1. General information
This explains briefly what tariff quotas are, how they are administered, how information about them is set out in the UK Trade Tariff and where more detail can be obtained.
Tariff quotas are a form of European Union (EU) preference under which limited amounts of certain goods may be admitted to free circulation at reduced or nil rates of Customs Duty and/or Common Agricultural Policy charges. The limit may be expressed in units of weight, volume, quantity or value.
1.3 National allocation
Quotas are set for the whole of the EU, and claims are granted on a first come first served basis. Most quotas are controlled entirely by the European Commission (EC).
Under article 308c of Commission Regulation 2454/93 (Customs Code Implementing Provisions) a Tariff quota shall be considered, after the first allocation, as non-critical (ie open) in cases where a tariff quota for the same products and origins:
- opened in each of the last 2 years for a minimum period of 6 months
- was not exhausted before the last working day of the 7th month of its quota period during those 2 years
- the initial volume of the quota is not less than each of those of the last 2 years
In all other cases the quotas must be considered to be critical. In cases where the quota is, critical or an open quota has become critical goods eligible to tariff quota relief may only be released against security for any duty legally due outside of the quota. Security may be given either by cash deposit or guarantee.
1.5 Exhausted quotas
When the full quota allocation has been utilised, the quota is exhausted and the appropriate non-quota duty rate is payable. When a quota has exhausted information will be sent by fax to quota scheduling points. Please also note that some quotas are seasonal and the quota rate can’t be claimed for consignments imported outside the quota period.
1.6 Proof of origin
Some quotas are restricted to goods from particular countries or groups of countries. When this is the case, claimants must produce the appropriate certificate of origin or movement certificate. For some quotas extra documents may need to be produced. Details of documentary proof required are included in the UK Trade Tariff.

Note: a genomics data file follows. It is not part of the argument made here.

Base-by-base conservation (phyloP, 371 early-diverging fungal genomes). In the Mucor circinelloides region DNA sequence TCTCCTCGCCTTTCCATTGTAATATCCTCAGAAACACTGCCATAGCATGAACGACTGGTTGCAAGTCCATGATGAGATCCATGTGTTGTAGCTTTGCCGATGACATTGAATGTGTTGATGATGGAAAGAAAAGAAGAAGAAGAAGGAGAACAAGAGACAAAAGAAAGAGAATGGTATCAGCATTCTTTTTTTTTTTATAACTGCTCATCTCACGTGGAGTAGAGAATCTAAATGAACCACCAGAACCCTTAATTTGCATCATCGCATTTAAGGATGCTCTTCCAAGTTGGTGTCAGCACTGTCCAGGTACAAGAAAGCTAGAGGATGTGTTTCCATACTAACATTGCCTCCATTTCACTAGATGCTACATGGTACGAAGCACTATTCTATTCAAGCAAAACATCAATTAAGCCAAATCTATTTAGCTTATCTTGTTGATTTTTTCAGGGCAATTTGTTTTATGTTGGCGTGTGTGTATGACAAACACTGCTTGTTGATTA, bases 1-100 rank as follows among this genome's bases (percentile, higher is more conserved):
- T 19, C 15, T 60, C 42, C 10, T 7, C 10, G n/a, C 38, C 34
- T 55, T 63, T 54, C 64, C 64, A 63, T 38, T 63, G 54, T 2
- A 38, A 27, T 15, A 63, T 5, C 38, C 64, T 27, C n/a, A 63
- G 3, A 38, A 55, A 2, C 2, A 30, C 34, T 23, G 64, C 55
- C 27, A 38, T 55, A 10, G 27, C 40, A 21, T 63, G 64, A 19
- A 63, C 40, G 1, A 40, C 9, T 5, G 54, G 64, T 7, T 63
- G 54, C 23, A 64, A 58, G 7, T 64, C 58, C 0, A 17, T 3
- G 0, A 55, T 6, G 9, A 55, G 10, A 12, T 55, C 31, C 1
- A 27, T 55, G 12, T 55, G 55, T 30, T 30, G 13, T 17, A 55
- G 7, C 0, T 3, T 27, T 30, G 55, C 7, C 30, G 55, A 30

1.7 Import licensing requirements
Tariff quotas shouldn’t be confused with import licensing quotas, which also exist for certain categories of goods. The former permit importation at preferential rates of duty up to the quota limits shown in the UK Trade Tariff, thereafter, importation may continue, but at the appropriate non-quota rate of duty.
Import licensing quotas however establish strict limits on the total amounts of certain categories of goods which may be imported from specific countries over a given period. This is regardless of whether full or preferential rates of duty are applicable during that period. For further information on import licensing requirements see Import prohibitions and restrictions.
2.1 Trade policy
Requests for information on industrial tariff quotas, other than balance enquiries, should be made to the Department of Trade and Industry (DTI). The DTI decides whether new requests to open a quota or requests to increase the level of an existing quota should be forwarded to the EC.
Department for Business Innovation and Skills publish further information about tariff quotas or alternatively you can contact:
Department for Business, Innovation and Skills
Trade Defence Unit
1 Victoria Street
Telephone: 020 7215 5044
Fax: 020 7215 2234
Telephone: 020 7215 5319
Fax 020 7215 2234
2.2 Control of current Tariff quotas
Responsibility for administering claims to quota rests with:
HM Revenue and Customs (HMRC)
Tariff Quota Management Team
10th Floor South East
21 Victoria Avenue
Up to the minute information can’t be given about quota balances. HMRC can therefore give no guarantee that a claim will be successful even though the balance might seem plentiful at the time of enquiry. Importers must take this into account when assessing import costs.
Information on current quota balances is also available on the European Commission website.
Quota information on the internet appears under the Commission’s Order Number. The Tariff Quota Management Team (TQMT) at Southend will help you if you do not have this information.
2.3 Acceptance of claims
Quota claims are dealt with on a first come, first served basis, by reference to the date of acceptance of the customs entry.
2.4 Banded period and banded quotas
To ensure equity, acceptance of a quota request by customs on 1, 2 or 3 January shall be regarded as acceptance on 3 January. However if one of those days falls on a Saturday or Sunday, such acceptance shall be regarded as having taken place on 4 January (banded period).